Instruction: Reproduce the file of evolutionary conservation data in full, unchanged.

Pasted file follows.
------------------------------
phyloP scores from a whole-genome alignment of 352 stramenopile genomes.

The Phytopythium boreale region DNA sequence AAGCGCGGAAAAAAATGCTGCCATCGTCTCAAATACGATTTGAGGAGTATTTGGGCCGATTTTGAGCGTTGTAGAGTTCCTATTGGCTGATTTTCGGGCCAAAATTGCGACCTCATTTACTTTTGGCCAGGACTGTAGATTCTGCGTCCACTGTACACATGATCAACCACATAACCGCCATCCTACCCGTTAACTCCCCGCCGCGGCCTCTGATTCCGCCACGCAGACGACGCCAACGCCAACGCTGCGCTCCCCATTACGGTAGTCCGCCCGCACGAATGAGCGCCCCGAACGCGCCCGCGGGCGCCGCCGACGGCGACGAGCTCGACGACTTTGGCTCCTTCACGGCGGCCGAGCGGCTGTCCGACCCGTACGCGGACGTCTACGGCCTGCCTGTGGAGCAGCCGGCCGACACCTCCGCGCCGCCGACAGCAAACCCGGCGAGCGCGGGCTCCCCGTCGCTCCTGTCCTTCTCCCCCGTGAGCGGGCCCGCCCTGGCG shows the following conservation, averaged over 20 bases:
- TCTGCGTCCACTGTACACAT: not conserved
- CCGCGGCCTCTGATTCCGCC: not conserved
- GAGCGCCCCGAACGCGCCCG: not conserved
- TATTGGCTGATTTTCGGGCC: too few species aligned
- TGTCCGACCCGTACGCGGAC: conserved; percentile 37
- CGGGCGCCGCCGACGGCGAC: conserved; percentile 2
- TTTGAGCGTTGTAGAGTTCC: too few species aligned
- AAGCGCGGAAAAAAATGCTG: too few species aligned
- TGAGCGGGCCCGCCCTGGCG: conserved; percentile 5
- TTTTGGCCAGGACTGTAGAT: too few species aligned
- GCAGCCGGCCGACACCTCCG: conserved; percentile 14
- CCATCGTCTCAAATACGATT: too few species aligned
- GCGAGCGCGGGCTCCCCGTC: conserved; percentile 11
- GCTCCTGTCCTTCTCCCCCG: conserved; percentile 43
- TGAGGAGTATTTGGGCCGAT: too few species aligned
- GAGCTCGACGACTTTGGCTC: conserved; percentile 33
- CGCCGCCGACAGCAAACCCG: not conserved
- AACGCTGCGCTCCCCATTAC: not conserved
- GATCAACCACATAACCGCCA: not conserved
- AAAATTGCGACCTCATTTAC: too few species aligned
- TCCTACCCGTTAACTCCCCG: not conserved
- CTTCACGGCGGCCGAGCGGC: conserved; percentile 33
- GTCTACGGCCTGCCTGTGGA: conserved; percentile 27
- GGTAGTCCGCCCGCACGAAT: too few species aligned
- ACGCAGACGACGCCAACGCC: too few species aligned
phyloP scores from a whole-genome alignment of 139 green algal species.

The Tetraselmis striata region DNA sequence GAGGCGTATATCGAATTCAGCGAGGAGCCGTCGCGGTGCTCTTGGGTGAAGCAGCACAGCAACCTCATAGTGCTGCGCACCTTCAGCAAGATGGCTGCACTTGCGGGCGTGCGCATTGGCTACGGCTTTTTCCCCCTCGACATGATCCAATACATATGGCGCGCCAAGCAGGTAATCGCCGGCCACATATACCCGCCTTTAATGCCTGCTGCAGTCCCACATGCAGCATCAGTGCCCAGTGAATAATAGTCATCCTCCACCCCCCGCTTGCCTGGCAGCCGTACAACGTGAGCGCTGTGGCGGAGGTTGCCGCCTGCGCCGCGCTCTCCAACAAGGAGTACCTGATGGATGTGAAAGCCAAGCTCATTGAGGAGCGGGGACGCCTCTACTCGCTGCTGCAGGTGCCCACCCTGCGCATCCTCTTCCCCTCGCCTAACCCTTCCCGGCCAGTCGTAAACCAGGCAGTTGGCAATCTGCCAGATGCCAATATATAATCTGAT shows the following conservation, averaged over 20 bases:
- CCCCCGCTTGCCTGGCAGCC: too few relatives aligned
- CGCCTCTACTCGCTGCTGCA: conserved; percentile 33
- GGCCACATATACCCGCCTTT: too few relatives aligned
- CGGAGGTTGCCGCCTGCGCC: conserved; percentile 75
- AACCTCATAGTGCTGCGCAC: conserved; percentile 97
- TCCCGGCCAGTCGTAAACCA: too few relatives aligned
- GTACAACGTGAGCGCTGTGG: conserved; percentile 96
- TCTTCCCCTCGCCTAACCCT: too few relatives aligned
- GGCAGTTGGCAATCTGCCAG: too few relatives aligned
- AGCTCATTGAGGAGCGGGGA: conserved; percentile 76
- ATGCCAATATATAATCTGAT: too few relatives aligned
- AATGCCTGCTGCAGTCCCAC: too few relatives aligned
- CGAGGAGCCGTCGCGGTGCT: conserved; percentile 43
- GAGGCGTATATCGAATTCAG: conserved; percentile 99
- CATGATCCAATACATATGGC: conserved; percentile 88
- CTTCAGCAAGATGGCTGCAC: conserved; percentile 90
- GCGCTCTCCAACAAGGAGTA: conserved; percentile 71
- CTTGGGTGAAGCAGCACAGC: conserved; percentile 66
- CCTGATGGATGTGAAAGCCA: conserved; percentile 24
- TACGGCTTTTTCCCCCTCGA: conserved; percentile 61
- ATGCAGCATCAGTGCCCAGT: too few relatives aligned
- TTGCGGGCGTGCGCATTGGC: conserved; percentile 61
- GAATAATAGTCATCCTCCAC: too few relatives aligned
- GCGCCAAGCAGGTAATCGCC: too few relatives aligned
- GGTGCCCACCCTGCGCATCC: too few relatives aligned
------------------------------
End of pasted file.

phyloP scores from a whole-genome alignment of 352 stramenopile genomes.

The Phytopythium boreale region DNA sequence AAGCGCGGAAAAAAATGCTGCCATCGTCTCAAATACGATTTGAGGAGTATTTGGGCCGATTTTGAGCGTTGTAGAGTTCCTATTGGCTGATTTTCGGGCCAAAATTGCGACCTCATTTACTTTTGGCCAGGACTGTAGATTCTGCGTCCACTGTACACATGATCAACCACATAACCGCCATCCTACCCGTTAACTCCCCGCCGCGGCCTCTGATTCCGCCACGCAGACGACGCCAACGCCAACGCTGCGCTCCCCATTACGGTAGTCCGCCCGCACGAATGAGCGCCCCGAACGCGCCCGCGGGCGCCGCCGACGGCGACGAGCTCGACGACTTTGGCTCCTTCACGGCGGCCGAGCGGCTGTCCGACCCGTACGCGGACGTCTACGGCCTGCCTGTGGAGCAGCCGGCCGACACCTCCGCGCCGCCGACAGCAAACCCGGCGAGCGCGGGCTCCCCGTCGCTCCTGTCCTTCTCCCCCGTGAGCGGGCCCGCCCTGGCG shows the following conservation, averaged over 20 bases:
- TCTGCGTCCACTGTACACAT: not conserved
- CCGCGGCCTCTGATTCCGCC: not conserved
- GAGCGCCCCGAACGCGCCCG: not conserved
- TATTGGCTGATTTTCGGGCC: too few species aligned
- TGTCCGACCCGTACGCGGAC: conserved; percentile 37
- CGGGCGCCGCCGACGGCGAC: conserved; percentile 2
- TTTGAGCGTTGTAGAGTTCC: too few species aligned
- AAGCGCGGAAAAAAATGCTG: too few species aligned
- TGAGCGGGCCCGCCCTGGCG: conserved; percentile 5
- TTTTGGCCAGGACTGTAGAT: too few species aligned
- GCAGCCGGCCGACACCTCCG: conserved; percentile 14
- CCATCGTCTCAAATACGATT: too few species aligned
- GCGAGCGCGGGCTCCCCGTC: conserved; percentile 11
- GCTCCTGTCCTTCTCCCCCG: conserved; percentile 43
- TGAGGAGTATTTGGGCCGAT: too few species aligned
- GAGCTCGACGACTTTGGCTC: conserved; percentile 33
- CGCCGCCGACAGCAAACCCG: not conserved
- AACGCTGCGCTCCCCATTAC: not conserved
- GATCAACCACATAACCGCCA: not conserved
- AAAATTGCGACCTCATTTAC: too few species aligned
- TCCTACCCGTTAACTCCCCG: not conserved
- CTTCACGGCGGCCGAGCGGC: conserved; percentile 33
- GTCTACGGCCTGCCTGTGGA: conserved; percentile 27
- GGTAGTCCGCCCGCACGAAT: too few species aligned
- ACGCAGACGACGCCAACGCC: too few species aligned
phyloP scores from a whole-genome alignment of 139 green algal species.

The Tetraselmis striata region DNA sequence GAGGCGTATATCGAATTCAGCGAGGAGCCGTCGCGGTGCTCTTGGGTGAAGCAGCACAGCAACCTCATAGTGCTGCGCACCTTCAGCAAGATGGCTGCACTTGCGGGCGTGCGCATTGGCTACGGCTTTTTCCCCCTCGACATGATCCAATACATATGGCGCGCCAAGCAGGTAATCGCCGGCCACATATACCCGCCTTTAATGCCTGCTGCAGTCCCACATGCAGCATCAGTGCCCAGTGAATAATAGTCATCCTCCACCCCCCGCTTGCCTGGCAGCCGTACAACGTGAGCGCTGTGGCGGAGGTTGCCGCCTGCGCCGCGCTCTCCAACAAGGAGTACCTGATGGATGTGAAAGCCAAGCTCATTGAGGAGCGGGGACGCCTCTACTCGCTGCTGCAGGTGCCCACCCTGCGCATCCTCTTCCCCTCGCCTAACCCTTCCCGGCCAGTCGTAAACCAGGCAGTTGGCAATCTGCCAGATGCCAATATATAATCTGAT shows the following conservation, averaged over 20 bases:
- CCCCCGCTTGCCTGGCAGCC: too few relatives aligned
- CGCCTCTACTCGCTGCTGCA: conserved; percentile 33
- GGCCACATATACCCGCCTTT: too few relatives aligned
- CGGAGGTTGCCGCCTGCGCC: conserved; percentile 75
- AACCTCATAGTGCTGCGCAC: conserved; percentile 97
- TCCCGGCCAGTCGTAAACCA: too few relatives aligned
- GTACAACGTGAGCGCTGTGG: conserved; percentile 96
- TCTTCCCCTCGCCTAACCCT: too few relatives aligned
- GGCAGTTGGCAATCTGCCAG: too few relatives aligned
- AGCTCATTGAGGAGCGGGGA: conserved; percentile 76
- ATGCCAATATATAATCTGAT: too few relatives aligned
- AATGCCTGCTGCAGTCCCAC: too few relatives aligned
- CGAGGAGCCGTCGCGGTGCT: conserved; percentile 43
- GAGGCGTATATCGAATTCAG: conserved; percentile 99
- CATGATCCAATACATATGGC: conserved; percentile 88
- CTTCAGCAAGATGGCTGCAC: conserved; percentile 90
- GCGCTCTCCAACAAGGAGTA: conserved; percentile 71
- CTTGGGTGAAGCAGCACAGC: conserved; percentile 66
- CCTGATGGATGTGAAAGCCA: conserved; percentile 24
- TACGGCTTTTTCCCCCTCGA: conserved; percentile 61
- ATGCAGCATCAGTGCCCAGT: too few relatives aligned
- TTGCGGGCGTGCGCATTGGC: conserved; percentile 61
- GAATAATAGTCATCCTCCAC: too few relatives aligned
- GCGCCAAGCAGGTAATCGCC: too few relatives aligned
- GGTGCCCACCCTGCGCATCC: too few relatives aligned